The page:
I enjoyed this 1991 thriller by T. Jefferson Parker immensely. It is a complicated story regarding the "progress" coming to the city of Newport Beach, as well as the story of a complicated and dysfunctional family, as well as a murder mystery.

Jim Weir returns to the city where he once lived after being in the salvage business for a few years. During this time, his sister Ann is murdered. She was married to a sheriff's deputy, whon is also a friend of Jim's, Raymond Cruz, and the couple had been expecting their first child, although Ann was 39 years old at the time of her death. There are numerous plot twists and surprises in this book, so many that at times, I found myself holding my breath for the next new development.

It is a tragic and sad story, but also a story of forgiveness and redemption. I thought it was extremely well written and one of the best of Parker's novels.
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Having read many of Parker's more recent books, I decided to read Pacific Beat, which was his third book written in 1991. This book clearly demonstrates that even early-on in his career Parker had a strong talent for creating intricate plots, rich characters, lots of atmosphere and believable, tough prose. Pacific Beat is a story of murder and corruption in Newport Beach, CA, and, in typical Parker fashion, has some interesting plot twists and a surprising ending. Two factors, however, kept me from giving this book a 5-star rating (and almost caused me to lower my rating to 3 1/2 stars). One, and the bigger of the two factors, is that it is a little too long and tended to drag at times. For me, this problem would have been overcome, if it was about 50 pages or so shorter. The second factor is that a few of the surprises seemed a bit too contrived. While not Parker's best book (which to me is Where Serpents Lie), Pacific Beat is worth reading.
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on December 21, 2014
An excellent story by a great writer. Somehow I missed this one when it came out but glad I found it. Loved the OC setting (since I live there), the characters, and of course the wonderful writing. Nothing is as it seems and only after reaching the final pages do all the personal and political intrigues come together. Don't miss this one.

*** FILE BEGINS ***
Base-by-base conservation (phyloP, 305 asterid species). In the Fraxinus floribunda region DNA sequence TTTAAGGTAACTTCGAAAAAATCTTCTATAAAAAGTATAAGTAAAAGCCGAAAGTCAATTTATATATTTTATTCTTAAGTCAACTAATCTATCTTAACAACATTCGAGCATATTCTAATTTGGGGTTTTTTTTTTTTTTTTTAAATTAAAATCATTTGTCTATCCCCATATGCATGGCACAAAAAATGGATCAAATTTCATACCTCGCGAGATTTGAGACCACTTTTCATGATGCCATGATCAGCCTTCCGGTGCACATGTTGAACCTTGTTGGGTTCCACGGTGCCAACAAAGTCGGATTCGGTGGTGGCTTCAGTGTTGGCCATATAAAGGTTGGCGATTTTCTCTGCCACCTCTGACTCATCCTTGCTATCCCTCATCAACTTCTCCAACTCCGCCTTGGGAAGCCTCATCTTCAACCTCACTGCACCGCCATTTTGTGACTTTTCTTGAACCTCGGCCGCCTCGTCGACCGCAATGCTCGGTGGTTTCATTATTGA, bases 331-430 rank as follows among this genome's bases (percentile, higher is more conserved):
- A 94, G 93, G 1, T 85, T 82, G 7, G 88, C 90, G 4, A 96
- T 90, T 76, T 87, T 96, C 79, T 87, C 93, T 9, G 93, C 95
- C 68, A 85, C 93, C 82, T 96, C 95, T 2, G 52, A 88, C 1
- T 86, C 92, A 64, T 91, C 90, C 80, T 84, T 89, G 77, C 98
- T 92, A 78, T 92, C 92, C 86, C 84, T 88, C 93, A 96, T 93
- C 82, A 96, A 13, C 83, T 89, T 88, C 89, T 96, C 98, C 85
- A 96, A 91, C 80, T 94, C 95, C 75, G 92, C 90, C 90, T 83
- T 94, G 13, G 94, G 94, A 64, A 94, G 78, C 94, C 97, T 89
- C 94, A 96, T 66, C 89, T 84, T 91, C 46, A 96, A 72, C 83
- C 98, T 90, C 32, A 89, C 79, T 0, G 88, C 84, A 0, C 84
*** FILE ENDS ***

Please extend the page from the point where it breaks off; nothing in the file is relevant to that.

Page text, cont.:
DP Lyle, Award-winning author of the Samantha Cody and Dub Walker thriller series
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on November 4, 2014
Excellent. Loved the story line and characters - the good ones, of course. Even read it all the way through with tea breaks and snacks only. Always immerse myself in the story as if I am right there, tears and laughter go along with that, so I keep the tissue box handy. First read of this author - way to go Parker..
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on November 3, 2014
I have come to appreciate his work in a way I never noticed before. He is a fine writer whose books have captured my imagination, caught up in world I don't know as a Northern Californian, and able to clearly envision a landscape I have only briefly visited as a tourist. California, Southern California in particular is a character in Parker' s work as surely as the finely drawn characters who populate his novels. If you haven't read Parker's books and are looking for something of substance to read I strongly suggest you start with this one.
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on August 2, 2014
Parker is a master of surprise. One never knows what actually happened. He manages to weave more than one plot. The reader will be breathless at the final chapter.
Pacific Heat was not what I expected. It was much more. Should you decide to read this book plan to stay up late at night.
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on November 1, 2014
The book is wordy but great story. Lots of twists, really good characters but I think the ending left a few open questions. The murder and murderer solved, the BIG mystery around it solved but you want to know what happened to Proposition A !